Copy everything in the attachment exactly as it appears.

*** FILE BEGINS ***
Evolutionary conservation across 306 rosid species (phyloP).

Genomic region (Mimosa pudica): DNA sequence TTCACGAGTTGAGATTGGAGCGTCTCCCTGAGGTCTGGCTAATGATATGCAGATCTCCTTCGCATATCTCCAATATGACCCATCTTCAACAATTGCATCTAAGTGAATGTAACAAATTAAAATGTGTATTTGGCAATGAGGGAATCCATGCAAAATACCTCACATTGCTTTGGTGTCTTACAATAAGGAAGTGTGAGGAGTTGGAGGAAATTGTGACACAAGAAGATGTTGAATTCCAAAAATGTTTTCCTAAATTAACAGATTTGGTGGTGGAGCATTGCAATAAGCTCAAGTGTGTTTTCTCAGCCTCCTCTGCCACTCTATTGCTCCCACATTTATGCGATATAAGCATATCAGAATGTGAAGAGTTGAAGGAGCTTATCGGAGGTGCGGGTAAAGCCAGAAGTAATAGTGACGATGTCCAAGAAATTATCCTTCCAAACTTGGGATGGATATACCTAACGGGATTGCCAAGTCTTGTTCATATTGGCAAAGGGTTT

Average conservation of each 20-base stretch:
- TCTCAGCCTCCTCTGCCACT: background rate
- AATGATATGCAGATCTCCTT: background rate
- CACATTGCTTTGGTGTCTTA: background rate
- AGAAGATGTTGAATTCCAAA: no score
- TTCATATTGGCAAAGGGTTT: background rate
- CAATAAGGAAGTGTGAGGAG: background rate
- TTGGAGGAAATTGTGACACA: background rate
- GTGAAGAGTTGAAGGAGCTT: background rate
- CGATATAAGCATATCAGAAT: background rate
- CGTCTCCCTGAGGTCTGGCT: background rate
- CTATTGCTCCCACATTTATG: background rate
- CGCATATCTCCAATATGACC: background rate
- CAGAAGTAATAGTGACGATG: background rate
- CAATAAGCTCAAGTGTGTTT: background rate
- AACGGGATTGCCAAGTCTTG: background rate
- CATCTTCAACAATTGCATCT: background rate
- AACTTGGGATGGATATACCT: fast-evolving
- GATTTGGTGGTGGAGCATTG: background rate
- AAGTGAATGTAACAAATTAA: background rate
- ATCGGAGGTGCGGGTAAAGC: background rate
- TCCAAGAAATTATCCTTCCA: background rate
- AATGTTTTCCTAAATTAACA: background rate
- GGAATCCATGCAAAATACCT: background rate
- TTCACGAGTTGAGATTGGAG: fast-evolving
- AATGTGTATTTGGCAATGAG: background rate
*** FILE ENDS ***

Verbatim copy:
Evolutionary conservation across 306 rosid species (phyloP).

Genomic region (Mimosa pudica): DNA sequence TTCACGAGTTGAGATTGGAGCGTCTCCCTGAGGTCTGGCTAATGATATGCAGATCTCCTTCGCATATCTCCAATATGACCCATCTTCAACAATTGCATCTAAGTGAATGTAACAAATTAAAATGTGTATTTGGCAATGAGGGAATCCATGCAAAATACCTCACATTGCTTTGGTGTCTTACAATAAGGAAGTGTGAGGAGTTGGAGGAAATTGTGACACAAGAAGATGTTGAATTCCAAAAATGTTTTCCTAAATTAACAGATTTGGTGGTGGAGCATTGCAATAAGCTCAAGTGTGTTTTCTCAGCCTCCTCTGCCACTCTATTGCTCCCACATTTATGCGATATAAGCATATCAGAATGTGAAGAGTTGAAGGAGCTTATCGGAGGTGCGGGTAAAGCCAGAAGTAATAGTGACGATGTCCAAGAAATTATCCTTCCAAACTTGGGATGGATATACCTAACGGGATTGCCAAGTCTTGTTCATATTGGCAAAGGGTTT

Average conservation of each 20-base stretch:
- TCTCAGCCTCCTCTGCCACT: background rate
- AATGATATGCAGATCTCCTT: background rate
- CACATTGCTTTGGTGTCTTA: background rate
- AGAAGATGTTGAATTCCAAA: no score
- TTCATATTGGCAAAGGGTTT: background rate
- CAATAAGGAAGTGTGAGGAG: background rate
- TTGGAGGAAATTGTGACACA: background rate
- GTGAAGAGTTGAAGGAGCTT: background rate
- CGATATAAGCATATCAGAAT: background rate
- CGTCTCCCTGAGGTCTGGCT: background rate
- CTATTGCTCCCACATTTATG: background rate
- CGCATATCTCCAATATGACC: background rate
- CAGAAGTAATAGTGACGATG: background rate
- CAATAAGCTCAAGTGTGTTT: background rate
- AACGGGATTGCCAAGTCTTG: background rate
- CATCTTCAACAATTGCATCT: background rate
- AACTTGGGATGGATATACCT: fast-evolving
- GATTTGGTGGTGGAGCATTG: background rate
- AAGTGAATGTAACAAATTAA: background rate
- ATCGGAGGTGCGGGTAAAGC: background rate
- TCCAAGAAATTATCCTTCCA: background rate
- AATGTTTTCCTAAATTAACA: background rate
- GGAATCCATGCAAAATACCT: background rate
- TTCACGAGTTGAGATTGGAG: fast-evolving
- AATGTGTATTTGGCAATGAG: background rate